Tag Archives: okefenokeensis

Baby Greens

Here’s a few up and coming babies of the anthocyanin free flavor. These seedlings were planted earlier this year and will be facing their first dormancy here pretty soon.

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Sarracenia "Green Monster" x alata AF
Sarracenia “Green Monster” x alata AF

Sarracenia wrigleyana AF
Sarracenia wrigleyana AF

Sarracenia catesbaei AF
Sarracenia catesbaei AF

Sarracenia "Green Monster" x minor var. okefenokeensis F2Sarracenia “Green Monster” x minor var. okefenokeensis  – F2
These are a few of the seedlings that exhibit the AF mutation – other seedlings that came out of this batch are non AF. One of the non AF pitchers decided to photobomb this shot and you can see it on the left. It has some red coloration. You can read more about the roots of this particular collaboration breeding project between Jerry Addington, Mike Wang and myself  (as well as see the pod these plants came from) in this blog post. This year I crossed 2 different clones from the original Sarracenia “Green Monster” x minor var. okefenokeensis seedlings and excited to see how those grow out in the coming years.

Young and Green

Here’s some young green (anthocyanin free) plants! There’s still a lot of evolving to do, but so far, so good!

Sarracenia (rubra ssp. jonesii AF x minor var. okefenokeensis) x "Green Monster"
Sarracenia (rubra ssp. jonesii AF x minor var. okefenokeensis)
x “Green Monster”
This AF plant is the result of crossing one AF recessive plant with an anthocyanin free plant. This seedling is the only one that survived the multiple moves. Glad that it was the AF one that survived!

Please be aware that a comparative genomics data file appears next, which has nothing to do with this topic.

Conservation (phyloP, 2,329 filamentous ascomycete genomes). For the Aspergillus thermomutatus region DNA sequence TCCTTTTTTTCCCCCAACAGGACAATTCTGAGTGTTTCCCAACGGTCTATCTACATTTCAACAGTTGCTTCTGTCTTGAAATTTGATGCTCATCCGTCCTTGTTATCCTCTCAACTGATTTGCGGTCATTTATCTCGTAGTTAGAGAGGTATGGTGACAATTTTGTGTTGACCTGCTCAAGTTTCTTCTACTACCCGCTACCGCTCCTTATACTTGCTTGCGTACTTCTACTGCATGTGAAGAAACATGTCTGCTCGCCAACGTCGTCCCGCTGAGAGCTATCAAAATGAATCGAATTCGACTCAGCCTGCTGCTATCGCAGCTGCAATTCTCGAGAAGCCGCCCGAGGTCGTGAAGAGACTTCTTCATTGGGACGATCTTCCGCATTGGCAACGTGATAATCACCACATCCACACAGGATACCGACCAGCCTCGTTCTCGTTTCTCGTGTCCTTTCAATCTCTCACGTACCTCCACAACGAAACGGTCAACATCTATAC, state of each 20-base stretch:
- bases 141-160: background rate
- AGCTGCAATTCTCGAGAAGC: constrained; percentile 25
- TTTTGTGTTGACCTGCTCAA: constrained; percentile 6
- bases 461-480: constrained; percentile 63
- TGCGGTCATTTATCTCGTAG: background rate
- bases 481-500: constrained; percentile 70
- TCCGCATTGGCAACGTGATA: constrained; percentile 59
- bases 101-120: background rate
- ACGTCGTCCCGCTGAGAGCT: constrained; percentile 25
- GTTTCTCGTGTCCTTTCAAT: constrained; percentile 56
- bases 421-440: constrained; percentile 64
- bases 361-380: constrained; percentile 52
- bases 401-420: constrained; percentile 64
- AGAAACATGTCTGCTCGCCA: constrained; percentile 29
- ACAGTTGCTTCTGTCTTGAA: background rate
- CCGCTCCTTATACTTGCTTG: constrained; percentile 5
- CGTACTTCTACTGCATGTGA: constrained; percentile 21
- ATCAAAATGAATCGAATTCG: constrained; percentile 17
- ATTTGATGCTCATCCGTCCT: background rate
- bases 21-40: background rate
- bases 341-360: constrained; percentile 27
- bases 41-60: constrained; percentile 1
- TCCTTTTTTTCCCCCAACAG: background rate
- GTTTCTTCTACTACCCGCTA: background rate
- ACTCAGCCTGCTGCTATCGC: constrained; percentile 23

Sarracenia moorei AF
Sarracenia moorei AF

Sarracenia mitchelliana AF x "Green Monster"
Sarracenia mitchelliana AF x “Green Monster”

Sarracenia venosa AF
Sarracenia venosa AF F2

Sarracenia courtii AF x purpurea ssp. venosa AF
Sarracenia courtii AF x purpurea ssp. venosa AF

Sarracenia (purpurea heterophylla x rubra ssp. jonesii) x (leucophylla x rubra ssp. gulfensis ) x "Green Monster"
Sarracenia ((purpurea heterophylla x rubra ssp. jonesii AF) x (leucophylla AF x rubra ssp. gulfensis AF)) x “Green Monster”

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…and here are a few AF recessive babies that should be fun to work with in future breeding projects!

Sarracenia "Green Monster" x rosea "Big Mama"
Sarracenia “Green Monster” x rosea “Big Mama”

Sarracenia "Green Monster" x rosea "Big Mama"
Sarracenia “Green Monster” x rosea “Big Mama”
I think the little seedling that photo-bombed this photo may be S. “Green Monster” – F2. It’s possible that some of pollen from the pod parent may have gotten on the stigma. At this point, it certainly looks that way.

Sarracenia rosea "Big Mama" x venosa AF
Sarracenia rosea “Big Mama” x venosa AF

Sarracenia 'Doodle Bug' OP - Wide Hood x "Green Monster"
Sarracenia ‘Doodle Bug’ OP Hybrid x “Green Monster”

Collaboration Update: S. minor giant x “Green Monster”

Sarracenia minor var. okefenokeensis x "Green Monster" - 1 Sarracenia minor var. okefenokeensis x "Green Monster" - 2 Sarracenia minor var. okefenokeensis x "Green Monster" - 3
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Sarracenia minor var. okefenokeensis x “Green Monster”